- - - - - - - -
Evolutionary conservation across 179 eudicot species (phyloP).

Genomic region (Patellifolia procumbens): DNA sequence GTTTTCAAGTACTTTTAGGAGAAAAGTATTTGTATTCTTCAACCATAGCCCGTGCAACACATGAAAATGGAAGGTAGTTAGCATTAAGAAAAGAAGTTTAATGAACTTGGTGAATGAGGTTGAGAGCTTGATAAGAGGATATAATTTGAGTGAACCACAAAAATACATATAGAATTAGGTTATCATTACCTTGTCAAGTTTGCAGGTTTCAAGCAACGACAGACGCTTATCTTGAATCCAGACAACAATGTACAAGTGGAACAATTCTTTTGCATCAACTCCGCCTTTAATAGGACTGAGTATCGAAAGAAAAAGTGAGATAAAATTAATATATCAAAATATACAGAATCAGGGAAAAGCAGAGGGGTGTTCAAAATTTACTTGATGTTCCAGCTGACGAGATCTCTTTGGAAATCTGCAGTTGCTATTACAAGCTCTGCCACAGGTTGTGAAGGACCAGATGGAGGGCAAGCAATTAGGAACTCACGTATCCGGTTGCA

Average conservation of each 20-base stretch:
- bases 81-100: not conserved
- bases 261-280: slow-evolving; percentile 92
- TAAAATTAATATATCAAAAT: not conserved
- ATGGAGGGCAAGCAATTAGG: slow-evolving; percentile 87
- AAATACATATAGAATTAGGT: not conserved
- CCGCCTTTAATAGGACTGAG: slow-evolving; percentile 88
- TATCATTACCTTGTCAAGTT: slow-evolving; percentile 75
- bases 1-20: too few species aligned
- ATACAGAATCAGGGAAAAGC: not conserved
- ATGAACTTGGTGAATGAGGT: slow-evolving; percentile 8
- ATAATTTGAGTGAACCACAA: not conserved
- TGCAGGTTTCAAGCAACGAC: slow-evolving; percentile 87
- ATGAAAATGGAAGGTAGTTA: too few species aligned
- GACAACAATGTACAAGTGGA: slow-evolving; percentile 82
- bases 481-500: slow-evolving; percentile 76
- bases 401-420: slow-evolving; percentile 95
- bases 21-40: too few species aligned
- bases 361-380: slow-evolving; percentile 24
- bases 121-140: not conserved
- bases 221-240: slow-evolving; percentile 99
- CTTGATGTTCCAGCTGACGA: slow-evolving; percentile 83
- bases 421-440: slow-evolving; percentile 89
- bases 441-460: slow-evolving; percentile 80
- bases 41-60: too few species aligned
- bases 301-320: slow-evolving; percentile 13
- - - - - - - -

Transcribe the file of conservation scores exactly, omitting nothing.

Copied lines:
Evolutionary conservation across 179 eudicot species (phyloP).

Genomic region (Patellifolia procumbens): DNA sequence GTTTTCAAGTACTTTTAGGAGAAAAGTATTTGTATTCTTCAACCATAGCCCGTGCAACACATGAAAATGGAAGGTAGTTAGCATTAAGAAAAGAAGTTTAATGAACTTGGTGAATGAGGTTGAGAGCTTGATAAGAGGATATAATTTGAGTGAACCACAAAAATACATATAGAATTAGGTTATCATTACCTTGTCAAGTTTGCAGGTTTCAAGCAACGACAGACGCTTATCTTGAATCCAGACAACAATGTACAAGTGGAACAATTCTTTTGCATCAACTCCGCCTTTAATAGGACTGAGTATCGAAAGAAAAAGTGAGATAAAATTAATATATCAAAATATACAGAATCAGGGAAAAGCAGAGGGGTGTTCAAAATTTACTTGATGTTCCAGCTGACGAGATCTCTTTGGAAATCTGCAGTTGCTATTACAAGCTCTGCCACAGGTTGTGAAGGACCAGATGGAGGGCAAGCAATTAGGAACTCACGTATCCGGTTGCA

Average conservation of each 20-base stretch:
- bases 81-100: not conserved
- bases 261-280: slow-evolving; percentile 92
- TAAAATTAATATATCAAAAT: not conserved
- ATGGAGGGCAAGCAATTAGG: slow-evolving; percentile 87
- AAATACATATAGAATTAGGT: not conserved
- CCGCCTTTAATAGGACTGAG: slow-evolving; percentile 88
- TATCATTACCTTGTCAAGTT: slow-evolving; percentile 75
- bases 1-20: too few species aligned
- ATACAGAATCAGGGAAAAGC: not conserved
- ATGAACTTGGTGAATGAGGT: slow-evolving; percentile 8
- ATAATTTGAGTGAACCACAA: not conserved
- TGCAGGTTTCAAGCAACGAC: slow-evolving; percentile 87
- ATGAAAATGGAAGGTAGTTA: too few species aligned
- GACAACAATGTACAAGTGGA: slow-evolving; percentile 82
- bases 481-500: slow-evolving; percentile 76
- bases 401-420: slow-evolving; percentile 95
- bases 21-40: too few species aligned
- bases 361-380: slow-evolving; percentile 24
- bases 121-140: not conserved
- bases 221-240: slow-evolving; percentile 99
- CTTGATGTTCCAGCTGACGA: slow-evolving; percentile 83
- bases 421-440: slow-evolving; percentile 89
- bases 441-460: slow-evolving; percentile 80
- bases 41-60: too few species aligned
- bases 301-320: slow-evolving; percentile 13